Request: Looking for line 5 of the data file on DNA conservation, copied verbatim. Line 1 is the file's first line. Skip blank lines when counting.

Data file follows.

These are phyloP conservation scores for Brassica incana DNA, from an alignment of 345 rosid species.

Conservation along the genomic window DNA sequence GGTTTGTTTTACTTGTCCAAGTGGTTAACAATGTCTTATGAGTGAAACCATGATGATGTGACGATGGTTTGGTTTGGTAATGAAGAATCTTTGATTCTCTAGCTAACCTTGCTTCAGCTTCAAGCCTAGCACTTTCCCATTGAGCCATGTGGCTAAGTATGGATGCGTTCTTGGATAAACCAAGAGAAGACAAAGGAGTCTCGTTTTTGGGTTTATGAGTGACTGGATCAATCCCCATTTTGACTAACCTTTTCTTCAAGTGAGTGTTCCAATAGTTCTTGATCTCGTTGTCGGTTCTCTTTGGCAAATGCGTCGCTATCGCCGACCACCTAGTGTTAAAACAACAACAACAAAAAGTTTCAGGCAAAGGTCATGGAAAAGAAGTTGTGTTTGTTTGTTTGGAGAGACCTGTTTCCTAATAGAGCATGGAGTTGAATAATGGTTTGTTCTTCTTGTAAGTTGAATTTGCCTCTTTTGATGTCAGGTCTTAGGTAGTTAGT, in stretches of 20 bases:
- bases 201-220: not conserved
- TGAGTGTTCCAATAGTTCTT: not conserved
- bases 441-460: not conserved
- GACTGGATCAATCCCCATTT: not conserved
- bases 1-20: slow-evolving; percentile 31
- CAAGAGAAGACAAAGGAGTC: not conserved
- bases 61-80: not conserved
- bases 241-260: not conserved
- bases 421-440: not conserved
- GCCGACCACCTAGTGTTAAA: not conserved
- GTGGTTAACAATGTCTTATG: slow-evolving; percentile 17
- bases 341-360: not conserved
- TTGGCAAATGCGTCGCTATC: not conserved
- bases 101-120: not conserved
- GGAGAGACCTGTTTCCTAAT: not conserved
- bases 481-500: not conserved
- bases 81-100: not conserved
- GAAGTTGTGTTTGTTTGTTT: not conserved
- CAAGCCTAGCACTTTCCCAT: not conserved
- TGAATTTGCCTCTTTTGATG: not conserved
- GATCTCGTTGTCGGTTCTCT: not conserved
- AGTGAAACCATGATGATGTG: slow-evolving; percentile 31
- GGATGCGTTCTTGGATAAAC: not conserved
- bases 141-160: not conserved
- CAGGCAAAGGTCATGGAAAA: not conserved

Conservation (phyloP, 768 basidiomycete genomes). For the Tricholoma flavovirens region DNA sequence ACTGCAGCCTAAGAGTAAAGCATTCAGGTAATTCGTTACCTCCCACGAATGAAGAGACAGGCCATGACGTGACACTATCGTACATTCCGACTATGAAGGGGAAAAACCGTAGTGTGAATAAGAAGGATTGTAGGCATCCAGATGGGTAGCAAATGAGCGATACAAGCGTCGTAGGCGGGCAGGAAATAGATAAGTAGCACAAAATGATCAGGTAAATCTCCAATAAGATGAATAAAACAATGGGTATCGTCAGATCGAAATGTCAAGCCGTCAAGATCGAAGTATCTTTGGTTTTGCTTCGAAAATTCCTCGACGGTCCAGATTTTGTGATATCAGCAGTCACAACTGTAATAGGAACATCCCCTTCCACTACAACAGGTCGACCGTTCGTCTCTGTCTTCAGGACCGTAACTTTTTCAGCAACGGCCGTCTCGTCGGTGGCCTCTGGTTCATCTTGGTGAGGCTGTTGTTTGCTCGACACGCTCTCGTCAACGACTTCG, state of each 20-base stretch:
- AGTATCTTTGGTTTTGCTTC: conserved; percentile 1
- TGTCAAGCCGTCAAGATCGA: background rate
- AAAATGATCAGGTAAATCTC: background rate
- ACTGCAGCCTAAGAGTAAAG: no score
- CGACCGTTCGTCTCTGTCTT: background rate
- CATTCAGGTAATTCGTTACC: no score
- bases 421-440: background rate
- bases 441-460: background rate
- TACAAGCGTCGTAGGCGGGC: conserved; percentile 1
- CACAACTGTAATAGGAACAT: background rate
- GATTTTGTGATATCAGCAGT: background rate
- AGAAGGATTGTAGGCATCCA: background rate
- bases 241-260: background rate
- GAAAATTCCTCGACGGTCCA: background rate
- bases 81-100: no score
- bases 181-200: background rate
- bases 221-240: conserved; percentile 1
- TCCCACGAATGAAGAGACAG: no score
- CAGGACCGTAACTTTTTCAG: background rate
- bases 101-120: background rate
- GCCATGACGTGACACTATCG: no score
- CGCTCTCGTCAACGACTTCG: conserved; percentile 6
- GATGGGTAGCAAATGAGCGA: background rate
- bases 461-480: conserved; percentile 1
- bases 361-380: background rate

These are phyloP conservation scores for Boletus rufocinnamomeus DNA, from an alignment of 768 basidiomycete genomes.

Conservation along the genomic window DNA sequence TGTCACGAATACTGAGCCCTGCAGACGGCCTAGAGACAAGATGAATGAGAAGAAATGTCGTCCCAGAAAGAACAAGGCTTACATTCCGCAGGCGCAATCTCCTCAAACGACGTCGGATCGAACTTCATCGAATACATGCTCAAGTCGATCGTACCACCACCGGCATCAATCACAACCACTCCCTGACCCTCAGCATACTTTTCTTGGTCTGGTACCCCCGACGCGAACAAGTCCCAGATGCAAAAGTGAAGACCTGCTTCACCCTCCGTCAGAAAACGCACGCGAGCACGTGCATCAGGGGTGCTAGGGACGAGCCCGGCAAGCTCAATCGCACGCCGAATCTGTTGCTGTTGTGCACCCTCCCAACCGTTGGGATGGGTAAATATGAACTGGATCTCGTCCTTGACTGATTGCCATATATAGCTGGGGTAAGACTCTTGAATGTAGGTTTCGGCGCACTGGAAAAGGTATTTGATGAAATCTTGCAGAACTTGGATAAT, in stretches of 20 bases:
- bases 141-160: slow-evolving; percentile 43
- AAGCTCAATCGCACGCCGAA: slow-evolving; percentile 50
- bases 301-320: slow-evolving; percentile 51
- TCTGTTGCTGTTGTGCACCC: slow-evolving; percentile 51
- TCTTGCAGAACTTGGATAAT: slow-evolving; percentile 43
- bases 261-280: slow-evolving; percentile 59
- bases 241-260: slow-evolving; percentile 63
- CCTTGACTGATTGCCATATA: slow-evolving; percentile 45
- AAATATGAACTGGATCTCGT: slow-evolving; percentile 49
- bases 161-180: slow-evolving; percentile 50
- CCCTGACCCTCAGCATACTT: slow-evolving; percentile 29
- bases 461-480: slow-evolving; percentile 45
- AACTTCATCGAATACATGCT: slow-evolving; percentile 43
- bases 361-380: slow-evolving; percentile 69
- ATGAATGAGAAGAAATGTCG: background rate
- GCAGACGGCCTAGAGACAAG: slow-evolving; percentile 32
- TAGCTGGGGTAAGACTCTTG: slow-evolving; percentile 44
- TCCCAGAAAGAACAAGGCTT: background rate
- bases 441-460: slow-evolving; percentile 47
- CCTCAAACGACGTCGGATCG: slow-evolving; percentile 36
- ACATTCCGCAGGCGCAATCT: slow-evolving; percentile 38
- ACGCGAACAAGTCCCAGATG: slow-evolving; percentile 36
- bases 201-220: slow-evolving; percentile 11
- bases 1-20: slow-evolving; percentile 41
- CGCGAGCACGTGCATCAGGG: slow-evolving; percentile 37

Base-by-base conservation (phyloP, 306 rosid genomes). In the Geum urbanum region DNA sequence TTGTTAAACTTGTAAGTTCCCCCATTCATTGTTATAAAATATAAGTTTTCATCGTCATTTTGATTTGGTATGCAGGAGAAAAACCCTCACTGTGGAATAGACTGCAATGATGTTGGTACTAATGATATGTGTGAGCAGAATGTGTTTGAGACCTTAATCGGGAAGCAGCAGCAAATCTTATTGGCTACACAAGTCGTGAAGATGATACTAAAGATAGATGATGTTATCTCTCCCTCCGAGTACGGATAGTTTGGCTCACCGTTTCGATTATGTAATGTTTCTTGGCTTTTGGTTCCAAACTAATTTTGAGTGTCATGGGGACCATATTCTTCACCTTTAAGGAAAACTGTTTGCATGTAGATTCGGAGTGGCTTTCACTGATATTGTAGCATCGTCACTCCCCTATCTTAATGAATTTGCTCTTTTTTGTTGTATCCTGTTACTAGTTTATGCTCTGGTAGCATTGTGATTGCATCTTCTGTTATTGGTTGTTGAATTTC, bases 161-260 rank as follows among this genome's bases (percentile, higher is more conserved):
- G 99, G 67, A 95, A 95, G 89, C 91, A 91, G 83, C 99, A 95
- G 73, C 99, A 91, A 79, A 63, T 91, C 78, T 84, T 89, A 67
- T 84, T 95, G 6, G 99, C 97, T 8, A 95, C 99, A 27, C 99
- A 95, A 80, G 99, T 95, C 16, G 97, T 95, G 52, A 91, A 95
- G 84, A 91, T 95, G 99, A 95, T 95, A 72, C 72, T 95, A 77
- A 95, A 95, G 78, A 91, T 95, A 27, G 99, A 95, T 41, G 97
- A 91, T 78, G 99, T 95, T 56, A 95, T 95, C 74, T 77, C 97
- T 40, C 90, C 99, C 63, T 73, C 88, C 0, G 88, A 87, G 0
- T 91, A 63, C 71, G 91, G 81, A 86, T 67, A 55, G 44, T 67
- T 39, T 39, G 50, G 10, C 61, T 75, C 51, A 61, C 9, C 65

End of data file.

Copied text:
- bases 441-460: not conserved